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Stuart M. Pape, Esquire
Dear Mr. Pape:
This letter responds to your request for a statement by the Department of Justice, pursuant to the Business Review Procedure, 28 C.F.R. § 50.6, of its enforcement intentions with respect to a proposed research joint venture to develop uniform analytical methods for measuring the nicotine and moisture content of various smokeless tobacco products.1/ We understand that the venture was formed in response to the enactment of the Comprehensive Smokeless Tobacco Health Education Act of 1986, 15 U.S.C. § 4403, which requires producers of smokeless tobacco products to file reports as to the nicotine content of their products, and to a request by the Department of Health and Human Services ("HHS") that the companies develop uniform testing methods to report the nicotine and moisture content of their products.2/
At present, the only available uniform methods of analysis are those of the Association of Official Analytical Chemists ("AOAC") which you have indicated are antiquated, time consuming and costly, and which cannot be used to test all types of smokeless tobacco products. Consequently, companies have either adhered to the outdated AOAC methods or developed their own, more sophisticated tests for nicotine and moisture content. The result has been a lack of uniformity in testing methodology.
To accommodate HHS' request to develop a uniform method of analysis, the joint venture plans on forming a working group, consisting of one or more technical experts from each participating company. The working group will evaluate the methods of testing currently employed by each of the companies and reach a consensus on the best methods for the various smokeless tobacco products, based upon factors such as convenience, costs and efficiency. It is possible new methods of analysis will need to be developed. Once a consensus is reached, the selected methods will be subject to testing, before recommending the selected methods to HHS. Participating companies will bear their own costs of supplying the experts and allocate the costs of the technical work performed in accordance with their size.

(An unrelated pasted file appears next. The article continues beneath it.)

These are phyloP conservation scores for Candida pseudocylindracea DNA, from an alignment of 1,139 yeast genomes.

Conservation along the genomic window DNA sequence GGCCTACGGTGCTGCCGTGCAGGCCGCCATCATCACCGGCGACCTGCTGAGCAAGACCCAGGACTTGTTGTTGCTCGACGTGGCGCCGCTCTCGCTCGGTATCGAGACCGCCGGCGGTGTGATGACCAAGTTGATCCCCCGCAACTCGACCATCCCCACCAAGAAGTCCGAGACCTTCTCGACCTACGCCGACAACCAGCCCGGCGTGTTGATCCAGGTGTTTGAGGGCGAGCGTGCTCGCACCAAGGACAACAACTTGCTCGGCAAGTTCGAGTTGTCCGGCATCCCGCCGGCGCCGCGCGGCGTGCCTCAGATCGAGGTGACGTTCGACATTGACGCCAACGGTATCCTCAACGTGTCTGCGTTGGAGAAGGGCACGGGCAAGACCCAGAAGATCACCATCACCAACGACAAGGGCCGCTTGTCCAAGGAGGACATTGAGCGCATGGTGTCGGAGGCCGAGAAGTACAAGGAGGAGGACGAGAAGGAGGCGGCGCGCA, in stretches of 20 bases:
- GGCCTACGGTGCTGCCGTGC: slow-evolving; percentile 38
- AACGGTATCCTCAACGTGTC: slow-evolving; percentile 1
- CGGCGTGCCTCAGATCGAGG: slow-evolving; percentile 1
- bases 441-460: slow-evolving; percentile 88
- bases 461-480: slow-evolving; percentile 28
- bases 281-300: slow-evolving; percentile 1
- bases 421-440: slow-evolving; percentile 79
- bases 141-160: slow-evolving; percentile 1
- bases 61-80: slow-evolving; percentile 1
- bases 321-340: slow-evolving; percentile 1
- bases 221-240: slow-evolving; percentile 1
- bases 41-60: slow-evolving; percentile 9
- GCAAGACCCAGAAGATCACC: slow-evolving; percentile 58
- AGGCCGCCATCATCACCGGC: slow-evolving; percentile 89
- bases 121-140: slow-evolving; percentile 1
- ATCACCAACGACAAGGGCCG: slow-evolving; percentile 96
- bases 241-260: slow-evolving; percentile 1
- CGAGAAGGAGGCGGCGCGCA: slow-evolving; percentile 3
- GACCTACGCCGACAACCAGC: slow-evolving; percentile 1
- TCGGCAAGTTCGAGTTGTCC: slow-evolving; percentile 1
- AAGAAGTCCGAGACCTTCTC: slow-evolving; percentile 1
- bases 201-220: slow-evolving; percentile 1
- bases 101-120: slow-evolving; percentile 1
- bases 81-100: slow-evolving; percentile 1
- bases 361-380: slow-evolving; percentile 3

Once the joint venture reaches agreement as to the uniform testing methods, it is anticipated that HHS will independently evaluate the methods selected, and barring appreciable problems, seek to require use of these testing methods on an industry-wide basis.
It is our understanding that participation in the joint venture is open to any company that manufactures, packages, or imports smokeless tobacco products into the United States.3/ To ensure that companies not currently scheduled as participants learn of this opportunity, the joint venture plans to invite participation by advertising the venture in industry trade publications, and by sending letters of invitation to each company that manufactures, packages, or imports smokeless tobacco products in the United States. Further, the joint venture has agreed that appropriate, nonburdensome, cost-sharing arrangements will be offered to the new invitees.